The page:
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Overlord Movie Review

Written by Joel Harley

Released by Paramount Home Entertainment

overlord poster large

Directed by Julius Avery
Written by Billy Ray and Mark L. Smith
2018, 110 minutes, Rated 118
DVD released on 11th March 2019

Jovan Adepo as Boyce
Wyatt Russell as Ford
Mathilde Ollivier as Chloe
Pilou Asbæk as Wafner


Fans of massacring hordes of Nazi zombies may have to wait a while for their Castle Wolfenstein adaptation, but director Julius Avery has got you covered. Trapped behind enemy lines on the eve of D-Day, a team of American paratroopers encounter a series of supernatural terrors which make The Red Skull look like Little Red Riding Hood. It’s Castle Wolfenstein meets... uh, also Castle Wolfenstein. Overlord is the greatest videogame adaptation never made.

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The Wolfenstein comparison is the easiest, most obvious sell, but Overlord is so much more than that besides, from its astonishingly effective opening sequence onwards. Like the best genre mash-ups, it’s entirely functional on its own merits as a World War II action film, following a group of squaddies on their mission behind enemy lines. The characters are familiar archetypes – likeable, sympathetic, plausibly tough basterds in an unenviable position. Boyce is the pacifist with the nervous trigger finger, Ford his hard-ass commanding officer with a dimpled chin. Pilou Asbæk, meanwhile, is brilliantly slimy as the film’s primary villain, giving the Nazi zombie apocalypse its human face to punch.

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A classic World War II men-on-a-mission film with an extreme genre twist, Overlord is perhaps the best wartime horror film since the extremely underrated Deathwatch. It manages to be grim without being depressing, and its action and horror beats satisfy without feeling disrespectful to the very real horrors of World War II. A cross between Re-Animator and Event Horizon – with a bit of Mel Gibson’s Hacksaw Ridge thrown in for good measure – it delivers gritty, grotesque balls-to-the-wall horror action from start to finish, with barely a moment’s room to breathe.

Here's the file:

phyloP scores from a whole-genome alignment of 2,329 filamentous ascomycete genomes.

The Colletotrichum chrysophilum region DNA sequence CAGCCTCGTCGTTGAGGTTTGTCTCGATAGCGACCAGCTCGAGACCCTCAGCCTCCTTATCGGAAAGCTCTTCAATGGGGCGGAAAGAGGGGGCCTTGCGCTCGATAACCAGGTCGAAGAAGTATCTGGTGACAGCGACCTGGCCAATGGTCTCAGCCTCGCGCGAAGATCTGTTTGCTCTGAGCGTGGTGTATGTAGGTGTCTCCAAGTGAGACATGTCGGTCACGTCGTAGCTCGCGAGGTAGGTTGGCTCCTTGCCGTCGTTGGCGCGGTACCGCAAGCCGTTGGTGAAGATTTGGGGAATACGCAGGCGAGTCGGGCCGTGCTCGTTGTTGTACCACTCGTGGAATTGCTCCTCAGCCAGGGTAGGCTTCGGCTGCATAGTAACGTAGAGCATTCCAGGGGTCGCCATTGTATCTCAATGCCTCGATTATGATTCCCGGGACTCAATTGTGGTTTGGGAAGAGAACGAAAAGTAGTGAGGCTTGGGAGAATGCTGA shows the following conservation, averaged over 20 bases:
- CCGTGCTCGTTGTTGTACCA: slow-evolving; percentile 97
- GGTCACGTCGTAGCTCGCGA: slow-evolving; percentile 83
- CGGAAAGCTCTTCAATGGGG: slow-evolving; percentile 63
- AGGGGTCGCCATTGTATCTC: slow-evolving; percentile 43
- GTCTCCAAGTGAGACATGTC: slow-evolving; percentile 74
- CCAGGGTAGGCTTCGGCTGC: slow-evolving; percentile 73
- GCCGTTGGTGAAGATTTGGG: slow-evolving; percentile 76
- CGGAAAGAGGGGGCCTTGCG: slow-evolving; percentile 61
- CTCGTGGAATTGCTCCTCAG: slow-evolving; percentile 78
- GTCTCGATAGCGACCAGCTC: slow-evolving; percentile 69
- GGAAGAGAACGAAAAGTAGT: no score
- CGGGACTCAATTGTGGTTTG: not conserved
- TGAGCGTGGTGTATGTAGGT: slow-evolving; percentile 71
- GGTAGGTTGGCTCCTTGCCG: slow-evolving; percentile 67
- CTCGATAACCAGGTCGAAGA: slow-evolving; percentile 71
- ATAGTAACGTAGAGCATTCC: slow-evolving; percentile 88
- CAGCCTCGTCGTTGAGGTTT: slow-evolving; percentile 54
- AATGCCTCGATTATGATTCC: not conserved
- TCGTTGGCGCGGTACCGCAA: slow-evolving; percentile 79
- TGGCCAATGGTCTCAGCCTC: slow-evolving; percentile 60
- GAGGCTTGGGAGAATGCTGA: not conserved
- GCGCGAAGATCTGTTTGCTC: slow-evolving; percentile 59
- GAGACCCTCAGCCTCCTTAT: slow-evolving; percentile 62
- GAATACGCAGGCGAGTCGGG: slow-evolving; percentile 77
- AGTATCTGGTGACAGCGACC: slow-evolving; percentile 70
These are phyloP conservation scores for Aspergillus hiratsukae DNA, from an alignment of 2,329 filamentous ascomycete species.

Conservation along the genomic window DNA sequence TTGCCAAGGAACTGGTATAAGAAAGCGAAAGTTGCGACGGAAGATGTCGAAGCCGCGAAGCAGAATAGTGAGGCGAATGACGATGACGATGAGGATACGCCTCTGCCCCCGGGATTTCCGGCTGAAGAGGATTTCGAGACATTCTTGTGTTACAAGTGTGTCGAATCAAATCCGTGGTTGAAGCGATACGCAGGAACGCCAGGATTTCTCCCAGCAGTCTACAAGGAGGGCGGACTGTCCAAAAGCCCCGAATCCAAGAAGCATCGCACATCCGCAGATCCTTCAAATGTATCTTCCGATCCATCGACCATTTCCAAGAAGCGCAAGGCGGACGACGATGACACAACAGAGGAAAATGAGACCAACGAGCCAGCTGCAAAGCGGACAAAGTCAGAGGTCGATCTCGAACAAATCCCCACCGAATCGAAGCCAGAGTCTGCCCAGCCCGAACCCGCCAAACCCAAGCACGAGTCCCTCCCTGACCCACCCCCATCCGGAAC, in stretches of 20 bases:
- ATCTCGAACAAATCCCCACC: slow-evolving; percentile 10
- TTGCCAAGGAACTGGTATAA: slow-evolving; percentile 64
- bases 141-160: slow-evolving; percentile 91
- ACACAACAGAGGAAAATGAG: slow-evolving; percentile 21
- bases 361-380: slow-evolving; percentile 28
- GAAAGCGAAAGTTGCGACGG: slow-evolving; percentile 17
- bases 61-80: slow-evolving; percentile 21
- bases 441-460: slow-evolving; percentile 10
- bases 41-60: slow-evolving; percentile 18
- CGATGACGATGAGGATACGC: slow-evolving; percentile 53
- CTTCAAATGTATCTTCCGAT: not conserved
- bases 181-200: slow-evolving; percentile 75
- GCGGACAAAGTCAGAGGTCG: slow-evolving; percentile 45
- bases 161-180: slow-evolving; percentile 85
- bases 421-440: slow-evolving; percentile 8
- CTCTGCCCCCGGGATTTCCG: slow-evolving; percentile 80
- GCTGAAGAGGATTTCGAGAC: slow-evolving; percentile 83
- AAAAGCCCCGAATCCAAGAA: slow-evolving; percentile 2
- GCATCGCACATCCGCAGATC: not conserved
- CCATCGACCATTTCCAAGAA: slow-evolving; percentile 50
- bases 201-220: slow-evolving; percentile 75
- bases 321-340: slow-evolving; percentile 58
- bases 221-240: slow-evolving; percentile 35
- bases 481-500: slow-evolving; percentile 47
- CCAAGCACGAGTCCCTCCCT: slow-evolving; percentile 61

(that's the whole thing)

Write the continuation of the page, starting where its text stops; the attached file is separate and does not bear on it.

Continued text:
This inevitably gets a little exhausting after a while, and the film’s near two-hour runtime combined with its choppy structure and pacing means that there are some storytelling deficiencies here and there. More than a couple of the characters feel unnecessary or tacked-on (Mathilde Ollvier seems to be there just to have a ‘woman’ character) but the performances are strong enough, and Avery barely pauses to give one time to ruminate on its flaws.

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In fact, the breakneck pace and constant action sometimes tend to get in the way of the horror, and, like many horror/action hybrids, the film favours the latter so much that it rarely feels as scary as it should. In this respect, it’s exactly what many would expect a cinematic Castle Wolfenstein adaptation to feel like.

Overlord is a thrilling combination of war film and action movie, with sumptuous Gothic horror visuals. Its use of gore and violence is shocking, ghastly and, yes, sometimes very satisfying, its action bona fides very real. Not only is Overlord the greatest videogame adaptation never made, it’s also a highlight of its own genre, and one of the best action slash horror movies in years.


Movie: fourstars Cover
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About The Author
Joel Harley
Staff Reviewer - UK
Haribo fiend, Nicolas Cage scholar and frequently functioning alcoholic. These are just some of the words which can be used to describe Joel Harley. The rest, he uses to write film criticism for Horror DNA and a variety of websites and magazines. Sometimes he manages to do so without swearing.
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